Yesterday I wore my new t-shirt dress (fashion baby steps) with the new sandals and carried my Rich Lady Bag. I felt kinda...cute. Or better than cute: a little elegant. And tall--I can't explain that, the sandals are flat.

So, I ended up in this office waiting room, every one who arrived before me having taken the few available chairs. I just stood--the only one standing--and held my fancy bag and felt like Audrey Hepburn, happy with myself. After awhile, one of the guys stood up and moseyed over to another standing place. It took me a few beats to realize he was freeing up a chair. I waited a few beats more to see if he meant it, and then I sat.

Somehow it was a little bit like a hand-off in a spy movie. He could give me his seat, as long as he wasn't, acknowledged to be, you know, giving me his seat. No eye contact.

Fortunately, none of us waited too long after that. I had probably been more comfortable standing in my deceptively cute hiking sandals than he was standing in his dress shoes. I couldn't thank him, since it never happened, but it did make me feel quite lovely.

And quite up to being the wife of Capt. Awesome.

I venture into the electronics store.

Last time I looked at big screen TVs, which was a theoretical exercise, they had to have a 18" cube media box attached by wire nearby, to interpret the signal. Capt. Awesome said it wasn't like that anymore, but I didn't believe him. So today I went and looked at TVs that hang on the wall.

They don't have a media box. Yeah, you all already knew that. The clerk who helped me thought I was a little crazy to think so, but he was probably in high school last time I looked at TVs.

They all hang on the wall, they all can be angled to be seen from a couch, they all did whatever I asked about. The clerk was very kind, though you could tell he thought I was just off the boat.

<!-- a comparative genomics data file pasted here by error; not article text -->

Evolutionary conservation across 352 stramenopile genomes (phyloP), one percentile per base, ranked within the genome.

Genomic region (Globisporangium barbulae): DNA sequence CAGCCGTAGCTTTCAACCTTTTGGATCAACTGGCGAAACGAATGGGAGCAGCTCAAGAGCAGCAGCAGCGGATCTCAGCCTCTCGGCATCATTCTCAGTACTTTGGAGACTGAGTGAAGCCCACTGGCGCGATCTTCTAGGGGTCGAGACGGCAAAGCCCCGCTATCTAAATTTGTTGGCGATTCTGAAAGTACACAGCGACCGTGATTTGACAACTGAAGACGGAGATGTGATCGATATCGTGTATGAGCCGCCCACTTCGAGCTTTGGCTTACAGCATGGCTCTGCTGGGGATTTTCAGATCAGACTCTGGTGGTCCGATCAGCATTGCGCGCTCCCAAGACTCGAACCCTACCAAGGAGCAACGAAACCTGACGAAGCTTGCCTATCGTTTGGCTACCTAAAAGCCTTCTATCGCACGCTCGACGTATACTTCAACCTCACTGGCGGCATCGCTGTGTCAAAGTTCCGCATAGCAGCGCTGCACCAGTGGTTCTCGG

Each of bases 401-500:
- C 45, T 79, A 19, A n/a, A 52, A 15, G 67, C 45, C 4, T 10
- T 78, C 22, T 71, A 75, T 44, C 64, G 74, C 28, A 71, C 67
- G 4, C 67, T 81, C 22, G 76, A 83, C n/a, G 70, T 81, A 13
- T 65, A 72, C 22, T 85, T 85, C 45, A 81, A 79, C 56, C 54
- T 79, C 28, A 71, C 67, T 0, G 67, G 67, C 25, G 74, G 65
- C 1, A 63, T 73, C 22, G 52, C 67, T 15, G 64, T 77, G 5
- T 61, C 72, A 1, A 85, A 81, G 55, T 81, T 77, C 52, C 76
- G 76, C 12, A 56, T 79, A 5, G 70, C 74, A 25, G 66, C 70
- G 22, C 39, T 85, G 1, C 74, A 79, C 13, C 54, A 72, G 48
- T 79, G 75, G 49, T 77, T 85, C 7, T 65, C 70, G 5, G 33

Which I am.

Azucar has good things to say about DVR, so I'm thinking about that too.

I didn't buy a TV today. I'll want one in the new house, so I needed to know what parameters these TVs have. I thanked the clerk and enthused to his manager about how helpful he'd been. Rich people who don't buy things have responsibilities.


In other technology news, my teenagers were sharing an iPod tonight, though in our family now everyone owns their own iPod. Anyhow, they were sharing, each with one of the earbuds, singing along to each other. Drove the rest of us in the car a little crazy, since we couldn't hold a conversation, but the rest of us were younger sibs who still worship the teens, and me who thinks singing teenagers are sweet.

Bad form to be jealous?

I am totally digging the fact that excellent writer/bloggers whom I stalk are commenting on my blog, to console with me on my good fortune, and even leaving comments! I don't want to drop names and further rub in the perks I'm enjoying with my new wealth, but let's just say someone looked up from her navel long enough to look at me.
"This is entertaining, but I don't know if I can read your blog because I'm SO. JEALOUS. Seriously. Is that bad form to say?"
How could it be bad form to say "SO. JEALOUS."? We both know *I* started the bad form by talking about the money AT ALL.

Let's face it: we all know the correct Mormon way to be rich is to be indistinguishable from anyone else in the ward in a quietly conservative way, and more polite, and then to finance secretly other people's missions. Put on your financial burka, sister!

But I won't. Or rather, I won't be properly reserved while anonymous on the internet.

Besides, I'm probably going to drive you all crazy by not doing the things with the money that you would do.

But the real skinny is, and I only tell you this because you might be called to visit teach some poor little rich sister, I do hate it that you're jealous. Totally uncomfortable. Because I am so uncomfortable with myself.

So far I am not fulfilling any of the good-behavior fantasy guidelines I had worked up for rich people. And I am growing mightily uneasy, despite Capt. Awesome's steady assurances, that I am not measuring up for what is expected of a rich man's wife.